Grain boundaries are widely distributed in metallic crystals and have important impacts on their mechanical properties. Among them, high-angle grain boundaries (HAGBs) can strengthen metallic materials, but the stress concentration at HAGB often leads to fatigue damage and cracking. Given the particularity of the interaction between twin boundaries (TBs) and dislocations, it is worth clarifying whether TB resists fatigue cracking or not.
In the past ten decade, Prof. ZHANG Zhefeng's research group from the Institute of Metal Research (IMR) of the Chinese Academy of Sciences has carried out systematic studies on the fatigue cracking behaviors of various TBs, and some new progress has recently be published on Progress in Materials Science.
The researchers discovered included angle between the coherent TB (CTB) and the loading axis plays a decisive role in fatigue damage. When the CTB and the loading axis have an interaction angle range of 20 o to 70 o, fatigue cracks preferentially initiate along the CTB. In other cases, fatigue cracks preferentially initiate along the slip bands.
When the incoherent TB (ITB) is perpendicular to the loading axis, dislocations are easy to accumulate at the ITB, leading to the preferential cracking at ITB. When the ITB is parallel or inclined to the loading axis, the strain compatibility at the ITB is better, and fatigue cracking occurs preferentially along the slip band.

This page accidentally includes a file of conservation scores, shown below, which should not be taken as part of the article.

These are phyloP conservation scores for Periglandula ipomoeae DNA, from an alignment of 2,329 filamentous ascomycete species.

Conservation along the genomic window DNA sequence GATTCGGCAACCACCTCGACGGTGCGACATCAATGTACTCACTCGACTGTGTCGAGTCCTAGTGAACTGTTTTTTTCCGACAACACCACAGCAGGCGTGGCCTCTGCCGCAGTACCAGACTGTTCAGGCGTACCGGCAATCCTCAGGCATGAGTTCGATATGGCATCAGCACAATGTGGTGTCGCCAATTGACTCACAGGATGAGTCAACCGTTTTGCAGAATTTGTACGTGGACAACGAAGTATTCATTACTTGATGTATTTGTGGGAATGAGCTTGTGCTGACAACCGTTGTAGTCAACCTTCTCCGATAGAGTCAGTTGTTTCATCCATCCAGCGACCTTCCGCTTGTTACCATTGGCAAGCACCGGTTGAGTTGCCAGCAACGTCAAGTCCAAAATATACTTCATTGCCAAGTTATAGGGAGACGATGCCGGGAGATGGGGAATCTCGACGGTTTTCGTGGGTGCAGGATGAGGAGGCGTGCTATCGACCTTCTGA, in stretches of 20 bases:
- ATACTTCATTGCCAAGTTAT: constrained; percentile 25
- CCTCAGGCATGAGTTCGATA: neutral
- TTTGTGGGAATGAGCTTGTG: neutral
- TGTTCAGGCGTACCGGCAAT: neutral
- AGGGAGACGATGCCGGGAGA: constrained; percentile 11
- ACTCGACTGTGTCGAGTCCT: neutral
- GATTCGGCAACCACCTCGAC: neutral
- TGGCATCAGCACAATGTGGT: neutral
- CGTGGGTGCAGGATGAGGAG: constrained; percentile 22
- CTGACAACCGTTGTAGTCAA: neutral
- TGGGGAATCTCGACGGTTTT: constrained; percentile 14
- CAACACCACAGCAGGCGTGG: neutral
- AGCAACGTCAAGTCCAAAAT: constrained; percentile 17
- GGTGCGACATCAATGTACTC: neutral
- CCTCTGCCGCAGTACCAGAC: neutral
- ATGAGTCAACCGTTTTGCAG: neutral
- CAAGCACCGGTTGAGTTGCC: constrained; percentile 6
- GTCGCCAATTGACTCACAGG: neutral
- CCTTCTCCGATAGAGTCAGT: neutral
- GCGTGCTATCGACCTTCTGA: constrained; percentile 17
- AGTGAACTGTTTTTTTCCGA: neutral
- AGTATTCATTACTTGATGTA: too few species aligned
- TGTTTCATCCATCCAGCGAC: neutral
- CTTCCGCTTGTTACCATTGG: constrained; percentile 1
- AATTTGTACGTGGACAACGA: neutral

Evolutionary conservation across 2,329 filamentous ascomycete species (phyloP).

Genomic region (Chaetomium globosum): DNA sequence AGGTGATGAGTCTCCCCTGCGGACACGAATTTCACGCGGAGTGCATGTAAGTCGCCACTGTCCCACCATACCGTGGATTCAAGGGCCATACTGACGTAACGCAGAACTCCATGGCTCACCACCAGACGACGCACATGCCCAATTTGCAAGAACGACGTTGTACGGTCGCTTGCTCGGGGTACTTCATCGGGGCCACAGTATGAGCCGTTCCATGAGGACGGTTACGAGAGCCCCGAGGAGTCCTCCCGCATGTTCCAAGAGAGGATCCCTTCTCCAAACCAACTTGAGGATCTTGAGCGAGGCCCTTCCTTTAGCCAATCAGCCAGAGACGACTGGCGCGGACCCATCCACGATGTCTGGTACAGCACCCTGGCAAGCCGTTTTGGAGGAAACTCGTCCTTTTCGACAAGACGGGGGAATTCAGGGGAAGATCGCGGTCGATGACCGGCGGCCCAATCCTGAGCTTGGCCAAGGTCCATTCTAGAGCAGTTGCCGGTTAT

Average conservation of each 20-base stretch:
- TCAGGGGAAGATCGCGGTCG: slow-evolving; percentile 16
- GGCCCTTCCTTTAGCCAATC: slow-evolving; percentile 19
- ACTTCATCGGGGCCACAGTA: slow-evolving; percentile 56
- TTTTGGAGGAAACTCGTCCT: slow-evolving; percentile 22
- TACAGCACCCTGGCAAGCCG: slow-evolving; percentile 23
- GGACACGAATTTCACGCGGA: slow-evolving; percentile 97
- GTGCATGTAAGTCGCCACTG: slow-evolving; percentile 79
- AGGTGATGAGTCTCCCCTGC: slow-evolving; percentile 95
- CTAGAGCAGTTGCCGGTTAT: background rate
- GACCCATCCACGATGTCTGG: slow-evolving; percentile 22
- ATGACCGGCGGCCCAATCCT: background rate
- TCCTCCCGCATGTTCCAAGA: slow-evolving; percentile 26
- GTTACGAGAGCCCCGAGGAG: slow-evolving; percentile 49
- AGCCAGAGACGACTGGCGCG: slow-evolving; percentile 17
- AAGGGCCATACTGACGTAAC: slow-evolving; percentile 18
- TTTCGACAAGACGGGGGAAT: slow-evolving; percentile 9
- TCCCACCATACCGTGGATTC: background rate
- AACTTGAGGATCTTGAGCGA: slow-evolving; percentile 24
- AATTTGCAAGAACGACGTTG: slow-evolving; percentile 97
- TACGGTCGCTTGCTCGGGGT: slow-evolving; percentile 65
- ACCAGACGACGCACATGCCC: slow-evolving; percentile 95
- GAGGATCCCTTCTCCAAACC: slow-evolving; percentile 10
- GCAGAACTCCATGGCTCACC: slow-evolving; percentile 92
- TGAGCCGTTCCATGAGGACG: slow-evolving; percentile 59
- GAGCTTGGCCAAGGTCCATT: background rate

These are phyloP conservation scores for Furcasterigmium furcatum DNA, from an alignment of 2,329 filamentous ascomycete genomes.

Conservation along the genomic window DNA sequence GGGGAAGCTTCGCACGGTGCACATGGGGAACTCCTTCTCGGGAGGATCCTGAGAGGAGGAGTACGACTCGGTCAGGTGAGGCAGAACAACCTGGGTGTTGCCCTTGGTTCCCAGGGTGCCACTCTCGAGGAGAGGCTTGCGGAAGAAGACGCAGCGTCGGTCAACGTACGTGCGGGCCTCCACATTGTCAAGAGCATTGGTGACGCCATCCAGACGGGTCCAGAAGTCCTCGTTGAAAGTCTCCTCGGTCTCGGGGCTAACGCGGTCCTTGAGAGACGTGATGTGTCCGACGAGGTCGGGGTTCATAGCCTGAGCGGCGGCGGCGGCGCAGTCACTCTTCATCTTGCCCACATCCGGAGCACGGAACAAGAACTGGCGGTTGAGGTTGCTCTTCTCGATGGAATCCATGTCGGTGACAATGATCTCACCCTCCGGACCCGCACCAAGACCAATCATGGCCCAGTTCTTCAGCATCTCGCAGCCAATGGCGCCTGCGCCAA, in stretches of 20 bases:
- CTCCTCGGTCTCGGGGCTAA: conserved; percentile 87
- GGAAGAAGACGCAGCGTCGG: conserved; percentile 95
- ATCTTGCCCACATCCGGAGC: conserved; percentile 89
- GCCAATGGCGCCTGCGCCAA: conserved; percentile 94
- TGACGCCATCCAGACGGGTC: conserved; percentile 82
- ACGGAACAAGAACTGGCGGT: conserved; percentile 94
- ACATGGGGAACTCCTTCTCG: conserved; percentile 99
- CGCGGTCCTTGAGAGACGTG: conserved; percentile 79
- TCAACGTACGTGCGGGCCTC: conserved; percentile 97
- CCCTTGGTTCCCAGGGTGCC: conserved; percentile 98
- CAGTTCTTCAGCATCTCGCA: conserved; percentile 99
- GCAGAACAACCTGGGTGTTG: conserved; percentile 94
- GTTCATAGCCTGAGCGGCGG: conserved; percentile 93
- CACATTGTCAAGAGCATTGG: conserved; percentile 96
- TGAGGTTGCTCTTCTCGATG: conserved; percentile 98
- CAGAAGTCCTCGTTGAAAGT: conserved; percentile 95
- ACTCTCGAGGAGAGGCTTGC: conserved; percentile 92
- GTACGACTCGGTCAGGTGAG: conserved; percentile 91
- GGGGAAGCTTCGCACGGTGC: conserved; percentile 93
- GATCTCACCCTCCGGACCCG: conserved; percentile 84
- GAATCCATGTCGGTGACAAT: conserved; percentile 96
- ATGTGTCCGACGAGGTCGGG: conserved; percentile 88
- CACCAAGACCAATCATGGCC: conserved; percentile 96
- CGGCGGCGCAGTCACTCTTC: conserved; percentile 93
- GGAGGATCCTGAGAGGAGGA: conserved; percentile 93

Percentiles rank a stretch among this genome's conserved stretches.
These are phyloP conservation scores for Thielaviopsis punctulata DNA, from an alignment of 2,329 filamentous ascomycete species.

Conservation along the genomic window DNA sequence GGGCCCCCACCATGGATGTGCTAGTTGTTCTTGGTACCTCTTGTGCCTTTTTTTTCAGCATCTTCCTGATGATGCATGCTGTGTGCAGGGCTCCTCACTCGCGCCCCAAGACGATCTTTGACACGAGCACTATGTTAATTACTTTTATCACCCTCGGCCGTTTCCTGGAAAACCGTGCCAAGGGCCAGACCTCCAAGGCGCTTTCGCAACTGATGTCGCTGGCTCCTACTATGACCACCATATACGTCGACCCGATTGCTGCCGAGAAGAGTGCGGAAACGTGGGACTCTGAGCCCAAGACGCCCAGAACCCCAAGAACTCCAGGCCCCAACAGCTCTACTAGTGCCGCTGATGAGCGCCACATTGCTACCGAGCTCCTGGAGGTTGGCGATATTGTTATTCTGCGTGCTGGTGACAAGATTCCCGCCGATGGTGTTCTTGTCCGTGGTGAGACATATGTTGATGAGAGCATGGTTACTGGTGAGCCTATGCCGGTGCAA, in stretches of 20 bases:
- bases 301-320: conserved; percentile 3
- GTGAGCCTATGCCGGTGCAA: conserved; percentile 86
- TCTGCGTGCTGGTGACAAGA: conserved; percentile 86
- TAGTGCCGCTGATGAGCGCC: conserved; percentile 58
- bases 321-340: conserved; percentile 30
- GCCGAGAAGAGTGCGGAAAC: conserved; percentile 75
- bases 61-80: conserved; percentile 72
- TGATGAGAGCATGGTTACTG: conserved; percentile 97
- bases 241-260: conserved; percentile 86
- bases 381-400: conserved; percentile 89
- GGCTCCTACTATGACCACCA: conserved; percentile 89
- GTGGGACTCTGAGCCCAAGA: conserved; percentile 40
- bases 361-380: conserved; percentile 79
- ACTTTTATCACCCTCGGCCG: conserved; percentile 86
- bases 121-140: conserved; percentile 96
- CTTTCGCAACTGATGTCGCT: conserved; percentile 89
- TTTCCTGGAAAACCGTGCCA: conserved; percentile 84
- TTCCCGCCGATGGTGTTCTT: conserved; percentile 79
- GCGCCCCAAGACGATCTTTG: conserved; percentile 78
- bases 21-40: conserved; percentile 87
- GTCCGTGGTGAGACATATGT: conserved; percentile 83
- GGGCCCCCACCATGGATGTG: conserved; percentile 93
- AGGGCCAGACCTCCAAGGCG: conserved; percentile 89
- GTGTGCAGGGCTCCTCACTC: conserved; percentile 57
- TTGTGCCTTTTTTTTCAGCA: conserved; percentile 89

The fatigue cracking at TB in polycrystal is related to the stacking fault energy (SFE) and orientation. The lower the SFE is, the greater the orientation difference between the two sides of TB is, the easier is the fatigue cracking along TB; and on the contrary, the slip band is more prone to fatigue cracking. In terms of the Schmid factor difference (ΔΘ) and SFE, a quantitative criterion for fatigue cracking was established.
Combined with previous studies on the fatigue cracking behaviors of HAGB and low-angle GB (LAGB), it can be determined that the fatigue cracking resistance of different GBs decreases in an order of HAGB > TB > LAGB, while TB cracking or not depends on SFE and crystallographic orientation.
Fatigue damage mechanisms corresponding to different inclination angles of CTB and loading axis of copper bicrystal. (Image by IMR)
fatigue damage behavior of ITB in copper bicrystal at different angles to the loading axis. (a,b) ITB is perpendicular to the loading axis; (c,d) ITB inclines to the loading axis. (Image by IMR)
Synergistic effect of stacking fault energy and crystal orientation on the fatigue cracking behavior of polycrystal copper alloy. (Image by IMR)
Fatigue resistance of different kinds of GBs: LAGB > TB > HAGB. (Image by IMR)
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